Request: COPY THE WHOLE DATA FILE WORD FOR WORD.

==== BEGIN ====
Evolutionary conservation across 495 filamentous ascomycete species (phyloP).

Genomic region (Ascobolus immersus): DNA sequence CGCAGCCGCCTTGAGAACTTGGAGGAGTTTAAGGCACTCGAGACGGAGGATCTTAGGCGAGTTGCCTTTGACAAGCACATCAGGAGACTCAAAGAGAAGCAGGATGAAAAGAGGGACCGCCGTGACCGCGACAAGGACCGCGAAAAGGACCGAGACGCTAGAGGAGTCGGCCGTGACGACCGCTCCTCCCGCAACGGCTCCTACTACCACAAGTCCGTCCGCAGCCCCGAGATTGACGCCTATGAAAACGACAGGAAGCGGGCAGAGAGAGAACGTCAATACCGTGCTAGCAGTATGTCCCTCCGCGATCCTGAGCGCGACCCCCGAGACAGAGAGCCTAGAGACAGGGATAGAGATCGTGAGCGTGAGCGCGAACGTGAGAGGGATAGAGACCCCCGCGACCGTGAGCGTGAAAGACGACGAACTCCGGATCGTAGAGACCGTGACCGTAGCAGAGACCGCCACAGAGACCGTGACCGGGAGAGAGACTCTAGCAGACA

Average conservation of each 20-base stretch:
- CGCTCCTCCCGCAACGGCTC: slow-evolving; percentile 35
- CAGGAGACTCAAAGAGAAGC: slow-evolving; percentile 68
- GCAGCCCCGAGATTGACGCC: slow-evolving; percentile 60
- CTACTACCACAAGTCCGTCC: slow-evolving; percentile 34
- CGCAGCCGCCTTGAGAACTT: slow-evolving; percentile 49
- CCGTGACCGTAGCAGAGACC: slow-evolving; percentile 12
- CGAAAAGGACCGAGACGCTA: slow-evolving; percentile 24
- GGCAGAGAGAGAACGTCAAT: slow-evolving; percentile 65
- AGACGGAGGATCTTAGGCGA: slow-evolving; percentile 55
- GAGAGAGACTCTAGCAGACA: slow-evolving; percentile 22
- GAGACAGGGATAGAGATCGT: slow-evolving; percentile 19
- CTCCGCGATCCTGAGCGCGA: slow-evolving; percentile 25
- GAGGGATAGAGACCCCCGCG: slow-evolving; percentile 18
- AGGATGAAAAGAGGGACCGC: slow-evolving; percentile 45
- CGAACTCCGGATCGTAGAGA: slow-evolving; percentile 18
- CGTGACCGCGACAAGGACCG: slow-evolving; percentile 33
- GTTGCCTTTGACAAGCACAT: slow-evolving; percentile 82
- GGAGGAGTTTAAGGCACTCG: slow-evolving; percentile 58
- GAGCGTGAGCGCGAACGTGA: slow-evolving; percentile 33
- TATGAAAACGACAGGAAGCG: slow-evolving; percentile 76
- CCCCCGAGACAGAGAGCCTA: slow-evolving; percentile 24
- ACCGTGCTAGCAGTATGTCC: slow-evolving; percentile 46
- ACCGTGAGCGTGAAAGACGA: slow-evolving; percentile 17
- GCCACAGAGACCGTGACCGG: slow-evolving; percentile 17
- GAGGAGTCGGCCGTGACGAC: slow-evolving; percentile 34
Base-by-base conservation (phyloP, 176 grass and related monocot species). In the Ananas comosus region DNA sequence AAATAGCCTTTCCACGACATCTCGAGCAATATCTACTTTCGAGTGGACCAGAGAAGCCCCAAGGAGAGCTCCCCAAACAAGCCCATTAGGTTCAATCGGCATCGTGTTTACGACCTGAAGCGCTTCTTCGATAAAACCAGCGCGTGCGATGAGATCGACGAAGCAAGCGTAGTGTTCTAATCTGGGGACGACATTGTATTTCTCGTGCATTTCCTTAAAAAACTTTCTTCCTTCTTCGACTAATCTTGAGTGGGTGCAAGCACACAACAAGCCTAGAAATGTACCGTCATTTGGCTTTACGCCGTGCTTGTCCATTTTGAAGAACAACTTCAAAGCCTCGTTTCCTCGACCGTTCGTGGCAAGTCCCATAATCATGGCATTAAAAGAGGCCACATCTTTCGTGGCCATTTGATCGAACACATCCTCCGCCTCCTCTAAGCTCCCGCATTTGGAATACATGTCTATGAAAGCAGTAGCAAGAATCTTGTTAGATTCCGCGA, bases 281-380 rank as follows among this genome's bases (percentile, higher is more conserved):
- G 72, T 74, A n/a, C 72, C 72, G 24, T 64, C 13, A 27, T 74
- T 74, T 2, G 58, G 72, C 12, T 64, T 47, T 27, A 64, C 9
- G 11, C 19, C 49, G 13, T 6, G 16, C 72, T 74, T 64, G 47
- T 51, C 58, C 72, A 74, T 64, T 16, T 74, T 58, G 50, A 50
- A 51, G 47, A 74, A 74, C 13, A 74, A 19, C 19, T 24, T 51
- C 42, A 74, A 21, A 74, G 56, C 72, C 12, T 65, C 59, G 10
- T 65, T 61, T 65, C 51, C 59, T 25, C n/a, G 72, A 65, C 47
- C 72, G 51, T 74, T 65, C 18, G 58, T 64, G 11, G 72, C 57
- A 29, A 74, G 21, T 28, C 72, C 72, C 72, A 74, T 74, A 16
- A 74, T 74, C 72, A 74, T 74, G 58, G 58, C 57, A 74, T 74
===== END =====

Evolutionary conservation across 495 filamentous ascomycete species (phyloP).

Genomic region (Ascobolus immersus): DNA sequence CGCAGCCGCCTTGAGAACTTGGAGGAGTTTAAGGCACTCGAGACGGAGGATCTTAGGCGAGTTGCCTTTGACAAGCACATCAGGAGACTCAAAGAGAAGCAGGATGAAAAGAGGGACCGCCGTGACCGCGACAAGGACCGCGAAAAGGACCGAGACGCTAGAGGAGTCGGCCGTGACGACCGCTCCTCCCGCAACGGCTCCTACTACCACAAGTCCGTCCGCAGCCCCGAGATTGACGCCTATGAAAACGACAGGAAGCGGGCAGAGAGAGAACGTCAATACCGTGCTAGCAGTATGTCCCTCCGCGATCCTGAGCGCGACCCCCGAGACAGAGAGCCTAGAGACAGGGATAGAGATCGTGAGCGTGAGCGCGAACGTGAGAGGGATAGAGACCCCCGCGACCGTGAGCGTGAAAGACGACGAACTCCGGATCGTAGAGACCGTGACCGTAGCAGAGACCGCCACAGAGACCGTGACCGGGAGAGAGACTCTAGCAGACA

Average conservation of each 20-base stretch:
- CGCTCCTCCCGCAACGGCTC: slow-evolving; percentile 35
- CAGGAGACTCAAAGAGAAGC: slow-evolving; percentile 68
- GCAGCCCCGAGATTGACGCC: slow-evolving; percentile 60
- CTACTACCACAAGTCCGTCC: slow-evolving; percentile 34
- CGCAGCCGCCTTGAGAACTT: slow-evolving; percentile 49
- CCGTGACCGTAGCAGAGACC: slow-evolving; percentile 12
- CGAAAAGGACCGAGACGCTA: slow-evolving; percentile 24
- GGCAGAGAGAGAACGTCAAT: slow-evolving; percentile 65
- AGACGGAGGATCTTAGGCGA: slow-evolving; percentile 55
- GAGAGAGACTCTAGCAGACA: slow-evolving; percentile 22
- GAGACAGGGATAGAGATCGT: slow-evolving; percentile 19
- CTCCGCGATCCTGAGCGCGA: slow-evolving; percentile 25
- GAGGGATAGAGACCCCCGCG: slow-evolving; percentile 18
- AGGATGAAAAGAGGGACCGC: slow-evolving; percentile 45
- CGAACTCCGGATCGTAGAGA: slow-evolving; percentile 18
- CGTGACCGCGACAAGGACCG: slow-evolving; percentile 33
- GTTGCCTTTGACAAGCACAT: slow-evolving; percentile 82
- GGAGGAGTTTAAGGCACTCG: slow-evolving; percentile 58
- GAGCGTGAGCGCGAACGTGA: slow-evolving; percentile 33
- TATGAAAACGACAGGAAGCG: slow-evolving; percentile 76
- CCCCCGAGACAGAGAGCCTA: slow-evolving; percentile 24
- ACCGTGCTAGCAGTATGTCC: slow-evolving; percentile 46
- ACCGTGAGCGTGAAAGACGA: slow-evolving; percentile 17
- GCCACAGAGACCGTGACCGG: slow-evolving; percentile 17
- GAGGAGTCGGCCGTGACGAC: slow-evolving; percentile 34
Base-by-base conservation (phyloP, 176 grass and related monocot species). In the Ananas comosus region DNA sequence AAATAGCCTTTCCACGACATCTCGAGCAATATCTACTTTCGAGTGGACCAGAGAAGCCCCAAGGAGAGCTCCCCAAACAAGCCCATTAGGTTCAATCGGCATCGTGTTTACGACCTGAAGCGCTTCTTCGATAAAACCAGCGCGTGCGATGAGATCGACGAAGCAAGCGTAGTGTTCTAATCTGGGGACGACATTGTATTTCTCGTGCATTTCCTTAAAAAACTTTCTTCCTTCTTCGACTAATCTTGAGTGGGTGCAAGCACACAACAAGCCTAGAAATGTACCGTCATTTGGCTTTACGCCGTGCTTGTCCATTTTGAAGAACAACTTCAAAGCCTCGTTTCCTCGACCGTTCGTGGCAAGTCCCATAATCATGGCATTAAAAGAGGCCACATCTTTCGTGGCCATTTGATCGAACACATCCTCCGCCTCCTCTAAGCTCCCGCATTTGGAATACATGTCTATGAAAGCAGTAGCAAGAATCTTGTTAGATTCCGCGA, bases 281-380 rank as follows among this genome's bases (percentile, higher is more conserved):
- G 72, T 74, A n/a, C 72, C 72, G 24, T 64, C 13, A 27, T 74
- T 74, T 2, G 58, G 72, C 12, T 64, T 47, T 27, A 64, C 9
- G 11, C 19, C 49, G 13, T 6, G 16, C 72, T 74, T 64, G 47
- T 51, C 58, C 72, A 74, T 64, T 16, T 74, T 58, G 50, A 50
- A 51, G 47, A 74, A 74, C 13, A 74, A 19, C 19, T 24, T 51
- C 42, A 74, A 21, A 74, G 56, C 72, C 12, T 65, C 59, G 10
- T 65, T 61, T 65, C 51, C 59, T 25, C n/a, G 72, A 65, C 47
- C 72, G 51, T 74, T 65, C 18, G 58, T 64, G 11, G 72, C 57
- A 29, A 74, G 21, T 28, C 72, C 72, C 72, A 74, T 74, A 16
- A 74, T 74, C 72, A 74, T 74, G 58, G 58, C 57, A 74, T 74